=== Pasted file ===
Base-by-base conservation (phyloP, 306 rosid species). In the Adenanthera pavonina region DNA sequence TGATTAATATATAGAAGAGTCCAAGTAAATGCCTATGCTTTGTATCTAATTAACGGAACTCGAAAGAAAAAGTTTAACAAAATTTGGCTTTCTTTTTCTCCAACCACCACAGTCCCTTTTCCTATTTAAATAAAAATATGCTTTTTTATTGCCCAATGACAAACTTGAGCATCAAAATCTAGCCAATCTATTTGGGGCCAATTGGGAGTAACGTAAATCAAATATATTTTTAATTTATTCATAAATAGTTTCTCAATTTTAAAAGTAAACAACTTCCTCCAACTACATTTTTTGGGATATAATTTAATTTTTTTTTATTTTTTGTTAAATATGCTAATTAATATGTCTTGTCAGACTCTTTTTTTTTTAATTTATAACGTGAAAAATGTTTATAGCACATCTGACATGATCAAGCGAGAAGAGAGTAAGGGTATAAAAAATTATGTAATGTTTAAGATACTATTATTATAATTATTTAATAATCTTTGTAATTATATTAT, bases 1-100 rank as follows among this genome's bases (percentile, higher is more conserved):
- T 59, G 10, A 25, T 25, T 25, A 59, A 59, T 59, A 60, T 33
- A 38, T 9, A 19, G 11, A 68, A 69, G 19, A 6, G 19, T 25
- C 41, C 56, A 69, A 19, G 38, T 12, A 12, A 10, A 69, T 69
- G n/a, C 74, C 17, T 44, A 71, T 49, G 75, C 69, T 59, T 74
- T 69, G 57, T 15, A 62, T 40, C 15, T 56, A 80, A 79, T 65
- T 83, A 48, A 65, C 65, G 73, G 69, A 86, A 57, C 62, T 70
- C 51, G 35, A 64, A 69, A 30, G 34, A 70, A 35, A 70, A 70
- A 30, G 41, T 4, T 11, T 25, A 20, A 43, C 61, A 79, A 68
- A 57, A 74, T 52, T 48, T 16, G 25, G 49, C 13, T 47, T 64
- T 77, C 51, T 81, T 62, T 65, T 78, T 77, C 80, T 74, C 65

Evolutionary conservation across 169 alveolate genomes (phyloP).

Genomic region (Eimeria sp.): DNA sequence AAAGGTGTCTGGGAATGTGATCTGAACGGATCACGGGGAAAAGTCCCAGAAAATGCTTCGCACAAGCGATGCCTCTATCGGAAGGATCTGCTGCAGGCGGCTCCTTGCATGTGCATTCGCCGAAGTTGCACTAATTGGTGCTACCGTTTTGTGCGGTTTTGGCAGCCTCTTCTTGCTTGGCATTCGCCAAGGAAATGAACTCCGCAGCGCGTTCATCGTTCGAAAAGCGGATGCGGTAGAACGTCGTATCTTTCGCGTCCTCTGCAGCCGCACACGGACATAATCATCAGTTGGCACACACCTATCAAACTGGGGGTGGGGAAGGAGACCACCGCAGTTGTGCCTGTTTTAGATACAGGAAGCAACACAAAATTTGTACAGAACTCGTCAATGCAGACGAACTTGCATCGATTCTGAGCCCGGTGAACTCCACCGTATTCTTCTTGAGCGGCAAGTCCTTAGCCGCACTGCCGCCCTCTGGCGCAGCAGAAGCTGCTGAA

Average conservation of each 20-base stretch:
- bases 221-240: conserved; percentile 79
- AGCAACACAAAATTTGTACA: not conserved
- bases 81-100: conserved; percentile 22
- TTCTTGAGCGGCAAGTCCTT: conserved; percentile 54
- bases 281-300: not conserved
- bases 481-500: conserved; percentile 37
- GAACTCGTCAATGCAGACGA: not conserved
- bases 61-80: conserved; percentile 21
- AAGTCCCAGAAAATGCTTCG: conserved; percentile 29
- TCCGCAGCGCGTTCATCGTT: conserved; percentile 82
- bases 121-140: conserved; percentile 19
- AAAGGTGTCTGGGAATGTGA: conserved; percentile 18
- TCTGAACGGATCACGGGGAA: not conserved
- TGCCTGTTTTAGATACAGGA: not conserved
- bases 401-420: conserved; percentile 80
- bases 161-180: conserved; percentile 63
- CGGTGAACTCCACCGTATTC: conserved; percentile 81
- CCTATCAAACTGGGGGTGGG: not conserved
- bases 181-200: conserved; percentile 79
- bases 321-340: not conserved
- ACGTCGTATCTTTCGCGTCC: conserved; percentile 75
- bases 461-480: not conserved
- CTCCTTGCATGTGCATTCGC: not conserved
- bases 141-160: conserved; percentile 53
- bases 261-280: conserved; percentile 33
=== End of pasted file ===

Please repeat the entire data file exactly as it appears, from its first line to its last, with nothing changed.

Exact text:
Base-by-base conservation (phyloP, 306 rosid species). In the Adenanthera pavonina region DNA sequence TGATTAATATATAGAAGAGTCCAAGTAAATGCCTATGCTTTGTATCTAATTAACGGAACTCGAAAGAAAAAGTTTAACAAAATTTGGCTTTCTTTTTCTCCAACCACCACAGTCCCTTTTCCTATTTAAATAAAAATATGCTTTTTTATTGCCCAATGACAAACTTGAGCATCAAAATCTAGCCAATCTATTTGGGGCCAATTGGGAGTAACGTAAATCAAATATATTTTTAATTTATTCATAAATAGTTTCTCAATTTTAAAAGTAAACAACTTCCTCCAACTACATTTTTTGGGATATAATTTAATTTTTTTTTATTTTTTGTTAAATATGCTAATTAATATGTCTTGTCAGACTCTTTTTTTTTTAATTTATAACGTGAAAAATGTTTATAGCACATCTGACATGATCAAGCGAGAAGAGAGTAAGGGTATAAAAAATTATGTAATGTTTAAGATACTATTATTATAATTATTTAATAATCTTTGTAATTATATTAT, bases 1-100 rank as follows among this genome's bases (percentile, higher is more conserved):
- T 59, G 10, A 25, T 25, T 25, A 59, A 59, T 59, A 60, T 33
- A 38, T 9, A 19, G 11, A 68, A 69, G 19, A 6, G 19, T 25
- C 41, C 56, A 69, A 19, G 38, T 12, A 12, A 10, A 69, T 69
- G n/a, C 74, C 17, T 44, A 71, T 49, G 75, C 69, T 59, T 74
- T 69, G 57, T 15, A 62, T 40, C 15, T 56, A 80, A 79, T 65
- T 83, A 48, A 65, C 65, G 73, G 69, A 86, A 57, C 62, T 70
- C 51, G 35, A 64, A 69, A 30, G 34, A 70, A 35, A 70, A 70
- A 30, G 41, T 4, T 11, T 25, A 20, A 43, C 61, A 79, A 68
- A 57, A 74, T 52, T 48, T 16, G 25, G 49, C 13, T 47, T 64
- T 77, C 51, T 81, T 62, T 65, T 78, T 77, C 80, T 74, C 65

Evolutionary conservation across 169 alveolate genomes (phyloP).

Genomic region (Eimeria sp.): DNA sequence AAAGGTGTCTGGGAATGTGATCTGAACGGATCACGGGGAAAAGTCCCAGAAAATGCTTCGCACAAGCGATGCCTCTATCGGAAGGATCTGCTGCAGGCGGCTCCTTGCATGTGCATTCGCCGAAGTTGCACTAATTGGTGCTACCGTTTTGTGCGGTTTTGGCAGCCTCTTCTTGCTTGGCATTCGCCAAGGAAATGAACTCCGCAGCGCGTTCATCGTTCGAAAAGCGGATGCGGTAGAACGTCGTATCTTTCGCGTCCTCTGCAGCCGCACACGGACATAATCATCAGTTGGCACACACCTATCAAACTGGGGGTGGGGAAGGAGACCACCGCAGTTGTGCCTGTTTTAGATACAGGAAGCAACACAAAATTTGTACAGAACTCGTCAATGCAGACGAACTTGCATCGATTCTGAGCCCGGTGAACTCCACCGTATTCTTCTTGAGCGGCAAGTCCTTAGCCGCACTGCCGCCCTCTGGCGCAGCAGAAGCTGCTGAA

Average conservation of each 20-base stretch:
- bases 221-240: conserved; percentile 79
- AGCAACACAAAATTTGTACA: not conserved
- bases 81-100: conserved; percentile 22
- TTCTTGAGCGGCAAGTCCTT: conserved; percentile 54
- bases 281-300: not conserved
- bases 481-500: conserved; percentile 37
- GAACTCGTCAATGCAGACGA: not conserved
- bases 61-80: conserved; percentile 21
- AAGTCCCAGAAAATGCTTCG: conserved; percentile 29
- TCCGCAGCGCGTTCATCGTT: conserved; percentile 82
- bases 121-140: conserved; percentile 19
- AAAGGTGTCTGGGAATGTGA: conserved; percentile 18
- TCTGAACGGATCACGGGGAA: not conserved
- TGCCTGTTTTAGATACAGGA: not conserved
- bases 401-420: conserved; percentile 80
- bases 161-180: conserved; percentile 63
- CGGTGAACTCCACCGTATTC: conserved; percentile 81
- CCTATCAAACTGGGGGTGGG: not conserved
- bases 181-200: conserved; percentile 79
- bases 321-340: not conserved
- ACGTCGTATCTTTCGCGTCC: conserved; percentile 75
- bases 461-480: not conserved
- CTCCTTGCATGTGCATTCGC: not conserved
- bases 141-160: conserved; percentile 53
- bases 261-280: conserved; percentile 33